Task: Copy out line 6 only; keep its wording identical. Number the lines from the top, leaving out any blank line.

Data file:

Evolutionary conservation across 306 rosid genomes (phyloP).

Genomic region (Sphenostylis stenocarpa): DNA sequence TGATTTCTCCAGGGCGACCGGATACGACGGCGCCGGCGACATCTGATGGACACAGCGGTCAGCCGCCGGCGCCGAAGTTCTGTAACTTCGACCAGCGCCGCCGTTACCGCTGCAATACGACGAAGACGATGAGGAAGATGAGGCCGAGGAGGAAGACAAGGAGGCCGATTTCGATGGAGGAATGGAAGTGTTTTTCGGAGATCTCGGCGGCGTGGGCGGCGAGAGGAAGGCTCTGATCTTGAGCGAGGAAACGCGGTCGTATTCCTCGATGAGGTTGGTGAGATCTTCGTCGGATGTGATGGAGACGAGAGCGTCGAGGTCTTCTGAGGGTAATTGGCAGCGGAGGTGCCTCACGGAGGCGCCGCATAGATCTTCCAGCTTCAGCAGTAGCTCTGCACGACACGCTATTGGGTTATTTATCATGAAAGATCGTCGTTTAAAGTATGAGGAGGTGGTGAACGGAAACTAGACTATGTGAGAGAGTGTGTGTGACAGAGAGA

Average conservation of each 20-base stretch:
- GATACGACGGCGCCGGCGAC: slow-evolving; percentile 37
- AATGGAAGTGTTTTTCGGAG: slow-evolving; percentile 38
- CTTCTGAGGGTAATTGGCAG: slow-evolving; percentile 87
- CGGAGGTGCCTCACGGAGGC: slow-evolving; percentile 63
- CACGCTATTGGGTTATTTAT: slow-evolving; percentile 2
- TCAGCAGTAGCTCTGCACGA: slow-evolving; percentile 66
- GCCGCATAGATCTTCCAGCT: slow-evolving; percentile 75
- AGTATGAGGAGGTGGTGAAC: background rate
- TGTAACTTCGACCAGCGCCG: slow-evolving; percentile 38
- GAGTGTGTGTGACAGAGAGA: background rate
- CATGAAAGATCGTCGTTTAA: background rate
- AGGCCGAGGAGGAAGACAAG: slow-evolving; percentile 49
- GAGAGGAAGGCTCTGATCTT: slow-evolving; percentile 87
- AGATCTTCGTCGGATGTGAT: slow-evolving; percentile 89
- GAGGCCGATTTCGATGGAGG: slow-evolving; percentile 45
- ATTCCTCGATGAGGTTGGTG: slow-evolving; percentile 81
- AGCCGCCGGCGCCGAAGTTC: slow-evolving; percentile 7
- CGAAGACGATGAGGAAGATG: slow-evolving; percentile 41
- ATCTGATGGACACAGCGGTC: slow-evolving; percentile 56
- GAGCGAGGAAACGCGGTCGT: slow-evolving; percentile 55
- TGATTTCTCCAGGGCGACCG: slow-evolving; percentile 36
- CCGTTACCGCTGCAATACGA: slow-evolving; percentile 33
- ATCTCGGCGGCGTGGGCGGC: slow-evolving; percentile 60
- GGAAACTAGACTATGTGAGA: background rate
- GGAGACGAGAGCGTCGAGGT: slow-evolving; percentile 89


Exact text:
- CTTCTGAGGGTAATTGGCAG: slow-evolving; percentile 87